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Posted: Oct 12, 2009
Nanoengineered thin films lead to novel plasmonic modes
(Nanowerk Spotlight) Surface-plasmon resonance is a quantum-electromagnetic phenomenon arising from the interaction of light with free electrons at the planar interface of a metal and a (nonconducting) dielectric material. This resonance arises when the energy carried by photons in the dielectric material is transferred to collective excitations (called plasmons) of free electrons in the metal at that interface. As the free electrons in the metal are coupled to the photons in the polarizable dielectric material, the quantum is called a surface plasmon-polariton (SPP).
These electromagnetic SPP waves have become a popular topic in contemporary research. Proposed uses include plasmonic circuits to make ultrafast computers, plasmonics-based invisibility cloaks, and highly efficient light-emitting diodes. Extremely sensitive chemical and biochemical detection systems and imaging systems have already been demonstrated.
Research on SPP-wave-based chemical and biochemical detection systems in particular has flourished for over two decades. Species such as pesticides, explosives, environmental pollutants, bacteria, viruses, toxins, allergens, and biomedical analytes have been detected. Researchers remain focused on various means of exciting and detecting the SPP wave, binding of recognition molecules to the interface for detecting biomaterials, and incorporating surrounding structures to modify the SPP wave.
Typically, a SPP wave is launched on a metal-dielectric interface at one particular frequency. That wave has a certain polarization state. Researchers have now shown theoretically and experimentally that by modifying the dielectric material, novel surface-plasmon-polariton wave behavior can be created with the result that the same interface can independently guide more than one SPP wave. Although propagating at the same frequency, these waves can have different speeds and polarization states. This will allow selective excitation and detection, enabling new applications of SPP waves.
To achieve this result, the scientists used a nonhomogeneous dielectric material whose periodic nonhomogeneity is nanoengineered. This particular type of material is called a sculptured thin film (STF).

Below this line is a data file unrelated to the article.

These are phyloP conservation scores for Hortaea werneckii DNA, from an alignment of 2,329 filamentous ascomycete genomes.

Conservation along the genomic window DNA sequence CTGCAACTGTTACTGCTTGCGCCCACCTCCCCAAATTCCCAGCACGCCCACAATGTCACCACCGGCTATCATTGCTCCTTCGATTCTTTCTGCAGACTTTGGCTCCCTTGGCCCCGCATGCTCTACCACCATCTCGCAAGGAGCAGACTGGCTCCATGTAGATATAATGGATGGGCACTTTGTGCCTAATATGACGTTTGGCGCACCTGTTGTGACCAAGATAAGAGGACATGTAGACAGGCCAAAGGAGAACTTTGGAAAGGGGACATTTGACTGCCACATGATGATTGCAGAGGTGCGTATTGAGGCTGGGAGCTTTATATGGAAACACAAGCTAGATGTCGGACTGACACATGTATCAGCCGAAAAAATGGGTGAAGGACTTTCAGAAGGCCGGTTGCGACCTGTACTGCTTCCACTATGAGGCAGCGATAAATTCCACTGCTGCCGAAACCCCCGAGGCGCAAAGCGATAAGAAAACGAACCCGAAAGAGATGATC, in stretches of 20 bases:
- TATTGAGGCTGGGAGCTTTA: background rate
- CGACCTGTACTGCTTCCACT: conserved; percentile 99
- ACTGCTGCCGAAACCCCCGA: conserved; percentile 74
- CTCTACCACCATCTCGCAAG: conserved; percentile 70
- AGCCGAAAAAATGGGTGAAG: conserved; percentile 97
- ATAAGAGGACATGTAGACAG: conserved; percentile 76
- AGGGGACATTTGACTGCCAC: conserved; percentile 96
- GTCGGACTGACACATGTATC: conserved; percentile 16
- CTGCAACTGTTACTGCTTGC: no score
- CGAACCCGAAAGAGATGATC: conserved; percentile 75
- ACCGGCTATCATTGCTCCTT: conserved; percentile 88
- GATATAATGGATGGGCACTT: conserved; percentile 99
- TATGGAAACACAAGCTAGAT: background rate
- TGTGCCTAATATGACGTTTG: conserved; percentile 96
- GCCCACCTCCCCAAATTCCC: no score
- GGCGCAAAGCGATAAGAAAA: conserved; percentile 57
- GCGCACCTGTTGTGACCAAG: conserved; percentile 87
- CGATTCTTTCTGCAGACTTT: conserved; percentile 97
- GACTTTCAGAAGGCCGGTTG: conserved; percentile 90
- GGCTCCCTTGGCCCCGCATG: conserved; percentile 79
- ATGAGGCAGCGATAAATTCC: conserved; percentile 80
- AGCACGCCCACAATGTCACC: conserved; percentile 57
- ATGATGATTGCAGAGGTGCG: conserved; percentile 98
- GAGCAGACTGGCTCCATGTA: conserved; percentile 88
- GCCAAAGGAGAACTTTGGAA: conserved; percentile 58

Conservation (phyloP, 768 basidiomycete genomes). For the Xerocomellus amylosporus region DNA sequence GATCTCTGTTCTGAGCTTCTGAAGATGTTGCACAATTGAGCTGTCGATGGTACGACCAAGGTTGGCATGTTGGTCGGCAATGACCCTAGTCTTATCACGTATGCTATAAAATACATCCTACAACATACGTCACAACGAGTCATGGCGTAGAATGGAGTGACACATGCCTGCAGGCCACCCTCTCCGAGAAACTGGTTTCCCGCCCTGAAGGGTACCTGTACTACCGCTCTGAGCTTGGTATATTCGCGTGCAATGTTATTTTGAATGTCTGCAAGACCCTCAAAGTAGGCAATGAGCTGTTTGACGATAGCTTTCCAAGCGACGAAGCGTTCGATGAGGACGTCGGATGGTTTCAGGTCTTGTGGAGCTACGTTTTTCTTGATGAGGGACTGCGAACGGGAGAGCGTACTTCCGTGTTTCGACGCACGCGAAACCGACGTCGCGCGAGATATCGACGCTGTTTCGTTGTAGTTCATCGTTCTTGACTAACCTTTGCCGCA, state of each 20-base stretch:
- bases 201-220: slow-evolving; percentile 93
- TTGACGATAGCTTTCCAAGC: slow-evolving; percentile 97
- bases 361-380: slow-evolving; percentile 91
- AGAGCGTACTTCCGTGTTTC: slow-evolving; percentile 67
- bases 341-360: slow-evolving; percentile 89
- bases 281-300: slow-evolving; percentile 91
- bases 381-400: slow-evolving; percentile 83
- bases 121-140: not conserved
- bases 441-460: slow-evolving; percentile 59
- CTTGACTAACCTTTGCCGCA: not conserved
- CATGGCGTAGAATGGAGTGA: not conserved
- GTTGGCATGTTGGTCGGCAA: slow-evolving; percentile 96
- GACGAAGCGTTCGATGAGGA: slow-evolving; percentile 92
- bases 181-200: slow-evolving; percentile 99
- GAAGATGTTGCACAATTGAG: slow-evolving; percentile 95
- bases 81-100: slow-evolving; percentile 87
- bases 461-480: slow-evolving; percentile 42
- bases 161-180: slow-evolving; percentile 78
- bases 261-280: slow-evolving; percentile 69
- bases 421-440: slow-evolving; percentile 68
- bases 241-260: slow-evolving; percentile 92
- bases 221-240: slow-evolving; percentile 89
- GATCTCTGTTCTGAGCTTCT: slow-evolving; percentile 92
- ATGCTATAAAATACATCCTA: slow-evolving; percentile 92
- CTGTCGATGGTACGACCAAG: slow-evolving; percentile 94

"The impact on many technologies of these developments would be significant," Akhlesh Lakhtakia, the Charles Godfrey Binder Professor of Engineering Science and Mechanics at Penn State University, tells Nanowerk. "Different SPP waves would have different configurations of electromagnetic fields, phase speeds, and attenuation rates. For sensing applications, the use of more than one SPP waves would increase confidence in the reported measurement; also, more than one analyte could be sensed at the same time, thereby increasing the capabilities of multi-analyte sensors. For imaging applications, the simultaneous creation of two images may become possible. For plasmonic communications, the availability of multiple channels would make information transmission more reliable as well as with increased capacity."
Lakhtakia and his team examined two types of STFs for exciting SPP waves: sculptured nematic thin films (SNTFs) and chiral STFs, both made of an inorganic material (the metal film is aluminum with a thickness of 15nm). An STF is an electromagnetically complex medium because it is nonhomogeneous along the direction normal to the planar interface, and it is optically biaxial since, in general, the cross-sections of the nanocolumns are elliptical.
SEM image of a chiral STF of magnesium fluoride. (Image: Dr. Akhlesh Lakhtakia, Penn State)
"SNTFs are produced by rocking the substrate to produce slanted wavy nanocolumns with essentially 2D morphology, while chiral STFs are produced by rotating the substrate about its normal to produce helical nanocolumns with 3D morphology," explains Lakhtakia. "In addition to functioning simply as the dielectric side of the interface along which the SPP travels, an STF may have an advantage over dense dielectric materials in certain applications because of its tailorable porosity. In detector applications, STFs may allow analytes to infiltrate very close to the interface for very sensitive detection and, at the same time, filter out larger undesirable particles."
Lakhtakia points out that novel SPP wave behavior other than what he and his team have described so far may yet be discovered with consideration of other forms of STF periodicity, different STF materials, and various metals.
"We plan to intensively study the role of STF morphology in the multiplicity of modes of SPP wave propagation, with an eye toward practical feasibility. Simultaneously, we will experimentally establish that the periodic nonhomogeneity of many STFs does indeed engender that multiplicity."
The theoretical and experimental work behind these findings has been published, in part, in a series of three papers in the Journal of Nanophotonics: